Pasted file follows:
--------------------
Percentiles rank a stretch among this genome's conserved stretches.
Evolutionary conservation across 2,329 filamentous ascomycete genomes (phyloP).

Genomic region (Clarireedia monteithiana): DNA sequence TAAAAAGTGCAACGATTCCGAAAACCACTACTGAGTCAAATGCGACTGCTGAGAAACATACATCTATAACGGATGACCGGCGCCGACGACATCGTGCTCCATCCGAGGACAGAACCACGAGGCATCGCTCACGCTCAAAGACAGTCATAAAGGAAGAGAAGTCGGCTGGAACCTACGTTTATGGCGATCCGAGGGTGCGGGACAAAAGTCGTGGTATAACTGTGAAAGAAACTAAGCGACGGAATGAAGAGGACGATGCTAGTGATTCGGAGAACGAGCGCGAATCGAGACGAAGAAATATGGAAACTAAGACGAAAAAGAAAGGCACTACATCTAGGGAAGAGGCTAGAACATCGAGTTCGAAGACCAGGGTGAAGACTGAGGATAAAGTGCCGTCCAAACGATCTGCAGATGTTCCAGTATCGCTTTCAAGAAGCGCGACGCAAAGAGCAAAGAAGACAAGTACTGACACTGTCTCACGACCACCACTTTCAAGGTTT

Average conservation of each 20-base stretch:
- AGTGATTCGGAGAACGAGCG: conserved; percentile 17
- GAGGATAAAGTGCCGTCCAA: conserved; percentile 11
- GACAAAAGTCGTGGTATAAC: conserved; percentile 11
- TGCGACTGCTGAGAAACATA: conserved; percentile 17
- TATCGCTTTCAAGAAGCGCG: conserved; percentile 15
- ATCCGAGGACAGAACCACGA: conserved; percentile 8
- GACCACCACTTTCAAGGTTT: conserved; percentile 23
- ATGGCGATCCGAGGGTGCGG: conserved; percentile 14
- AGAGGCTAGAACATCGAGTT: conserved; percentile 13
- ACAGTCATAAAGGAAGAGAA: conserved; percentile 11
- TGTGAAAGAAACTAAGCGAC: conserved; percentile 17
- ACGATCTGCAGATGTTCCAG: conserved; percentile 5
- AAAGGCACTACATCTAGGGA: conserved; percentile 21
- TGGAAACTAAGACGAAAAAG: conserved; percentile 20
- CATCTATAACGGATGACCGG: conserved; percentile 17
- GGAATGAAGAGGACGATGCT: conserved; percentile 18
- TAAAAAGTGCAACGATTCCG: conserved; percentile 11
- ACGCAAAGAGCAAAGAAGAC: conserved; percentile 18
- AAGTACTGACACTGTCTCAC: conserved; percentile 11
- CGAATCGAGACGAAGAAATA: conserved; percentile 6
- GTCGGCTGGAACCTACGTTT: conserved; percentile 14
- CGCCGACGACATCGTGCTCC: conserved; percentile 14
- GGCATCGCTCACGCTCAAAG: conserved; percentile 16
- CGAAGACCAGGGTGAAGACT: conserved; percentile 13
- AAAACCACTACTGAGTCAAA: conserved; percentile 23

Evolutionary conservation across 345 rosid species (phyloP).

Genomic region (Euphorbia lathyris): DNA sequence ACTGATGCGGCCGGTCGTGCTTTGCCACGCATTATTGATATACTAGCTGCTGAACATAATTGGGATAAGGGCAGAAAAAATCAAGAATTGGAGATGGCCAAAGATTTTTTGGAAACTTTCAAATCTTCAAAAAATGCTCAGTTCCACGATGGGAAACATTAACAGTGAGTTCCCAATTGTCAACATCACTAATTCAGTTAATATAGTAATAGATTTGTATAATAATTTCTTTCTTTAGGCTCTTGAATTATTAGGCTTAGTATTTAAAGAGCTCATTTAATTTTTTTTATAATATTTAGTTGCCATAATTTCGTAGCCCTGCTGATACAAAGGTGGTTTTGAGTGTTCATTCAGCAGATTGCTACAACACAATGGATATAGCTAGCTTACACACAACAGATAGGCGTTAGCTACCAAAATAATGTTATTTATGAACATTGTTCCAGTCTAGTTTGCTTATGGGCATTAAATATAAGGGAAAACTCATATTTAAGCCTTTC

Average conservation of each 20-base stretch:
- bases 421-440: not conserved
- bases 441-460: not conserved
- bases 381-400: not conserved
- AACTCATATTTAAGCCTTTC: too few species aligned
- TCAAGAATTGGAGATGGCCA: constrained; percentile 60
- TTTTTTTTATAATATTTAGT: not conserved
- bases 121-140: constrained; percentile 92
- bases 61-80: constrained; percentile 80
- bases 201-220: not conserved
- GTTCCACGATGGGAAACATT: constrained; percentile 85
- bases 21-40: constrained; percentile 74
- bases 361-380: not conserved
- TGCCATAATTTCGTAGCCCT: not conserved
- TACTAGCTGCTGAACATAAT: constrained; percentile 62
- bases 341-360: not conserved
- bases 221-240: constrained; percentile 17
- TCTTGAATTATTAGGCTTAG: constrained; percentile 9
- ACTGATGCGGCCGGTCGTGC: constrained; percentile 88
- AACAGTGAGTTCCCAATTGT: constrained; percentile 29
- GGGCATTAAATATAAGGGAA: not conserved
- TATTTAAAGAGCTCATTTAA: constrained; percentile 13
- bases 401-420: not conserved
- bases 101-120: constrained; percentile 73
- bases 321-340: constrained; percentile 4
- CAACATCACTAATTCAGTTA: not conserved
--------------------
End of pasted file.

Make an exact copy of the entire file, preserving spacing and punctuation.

Percentiles rank a stretch among this genome's conserved stretches.
Evolutionary conservation across 2,329 filamentous ascomycete genomes (phyloP).

Genomic region (Clarireedia monteithiana): DNA sequence TAAAAAGTGCAACGATTCCGAAAACCACTACTGAGTCAAATGCGACTGCTGAGAAACATACATCTATAACGGATGACCGGCGCCGACGACATCGTGCTCCATCCGAGGACAGAACCACGAGGCATCGCTCACGCTCAAAGACAGTCATAAAGGAAGAGAAGTCGGCTGGAACCTACGTTTATGGCGATCCGAGGGTGCGGGACAAAAGTCGTGGTATAACTGTGAAAGAAACTAAGCGACGGAATGAAGAGGACGATGCTAGTGATTCGGAGAACGAGCGCGAATCGAGACGAAGAAATATGGAAACTAAGACGAAAAAGAAAGGCACTACATCTAGGGAAGAGGCTAGAACATCGAGTTCGAAGACCAGGGTGAAGACTGAGGATAAAGTGCCGTCCAAACGATCTGCAGATGTTCCAGTATCGCTTTCAAGAAGCGCGACGCAAAGAGCAAAGAAGACAAGTACTGACACTGTCTCACGACCACCACTTTCAAGGTTT

Average conservation of each 20-base stretch:
- AGTGATTCGGAGAACGAGCG: conserved; percentile 17
- GAGGATAAAGTGCCGTCCAA: conserved; percentile 11
- GACAAAAGTCGTGGTATAAC: conserved; percentile 11
- TGCGACTGCTGAGAAACATA: conserved; percentile 17
- TATCGCTTTCAAGAAGCGCG: conserved; percentile 15
- ATCCGAGGACAGAACCACGA: conserved; percentile 8
- GACCACCACTTTCAAGGTTT: conserved; percentile 23
- ATGGCGATCCGAGGGTGCGG: conserved; percentile 14
- AGAGGCTAGAACATCGAGTT: conserved; percentile 13
- ACAGTCATAAAGGAAGAGAA: conserved; percentile 11
- TGTGAAAGAAACTAAGCGAC: conserved; percentile 17
- ACGATCTGCAGATGTTCCAG: conserved; percentile 5
- AAAGGCACTACATCTAGGGA: conserved; percentile 21
- TGGAAACTAAGACGAAAAAG: conserved; percentile 20
- CATCTATAACGGATGACCGG: conserved; percentile 17
- GGAATGAAGAGGACGATGCT: conserved; percentile 18
- TAAAAAGTGCAACGATTCCG: conserved; percentile 11
- ACGCAAAGAGCAAAGAAGAC: conserved; percentile 18
- AAGTACTGACACTGTCTCAC: conserved; percentile 11
- CGAATCGAGACGAAGAAATA: conserved; percentile 6
- GTCGGCTGGAACCTACGTTT: conserved; percentile 14
- CGCCGACGACATCGTGCTCC: conserved; percentile 14
- GGCATCGCTCACGCTCAAAG: conserved; percentile 16
- CGAAGACCAGGGTGAAGACT: conserved; percentile 13
- AAAACCACTACTGAGTCAAA: conserved; percentile 23

Evolutionary conservation across 345 rosid species (phyloP).

Genomic region (Euphorbia lathyris): DNA sequence ACTGATGCGGCCGGTCGTGCTTTGCCACGCATTATTGATATACTAGCTGCTGAACATAATTGGGATAAGGGCAGAAAAAATCAAGAATTGGAGATGGCCAAAGATTTTTTGGAAACTTTCAAATCTTCAAAAAATGCTCAGTTCCACGATGGGAAACATTAACAGTGAGTTCCCAATTGTCAACATCACTAATTCAGTTAATATAGTAATAGATTTGTATAATAATTTCTTTCTTTAGGCTCTTGAATTATTAGGCTTAGTATTTAAAGAGCTCATTTAATTTTTTTTATAATATTTAGTTGCCATAATTTCGTAGCCCTGCTGATACAAAGGTGGTTTTGAGTGTTCATTCAGCAGATTGCTACAACACAATGGATATAGCTAGCTTACACACAACAGATAGGCGTTAGCTACCAAAATAATGTTATTTATGAACATTGTTCCAGTCTAGTTTGCTTATGGGCATTAAATATAAGGGAAAACTCATATTTAAGCCTTTC

Average conservation of each 20-base stretch:
- bases 421-440: not conserved
- bases 441-460: not conserved
- bases 381-400: not conserved
- AACTCATATTTAAGCCTTTC: too few species aligned
- TCAAGAATTGGAGATGGCCA: constrained; percentile 60
- TTTTTTTTATAATATTTAGT: not conserved
- bases 121-140: constrained; percentile 92
- bases 61-80: constrained; percentile 80
- bases 201-220: not conserved
- GTTCCACGATGGGAAACATT: constrained; percentile 85
- bases 21-40: constrained; percentile 74
- bases 361-380: not conserved
- TGCCATAATTTCGTAGCCCT: not conserved
- TACTAGCTGCTGAACATAAT: constrained; percentile 62
- bases 341-360: not conserved
- bases 221-240: constrained; percentile 17
- TCTTGAATTATTAGGCTTAG: constrained; percentile 9
- ACTGATGCGGCCGGTCGTGC: constrained; percentile 88
- AACAGTGAGTTCCCAATTGT: constrained; percentile 29
- GGGCATTAAATATAAGGGAA: not conserved
- TATTTAAAGAGCTCATTTAA: constrained; percentile 13
- bases 401-420: not conserved
- bases 101-120: constrained; percentile 73
- bases 321-340: constrained; percentile 4
- CAACATCACTAATTCAGTTA: not conserved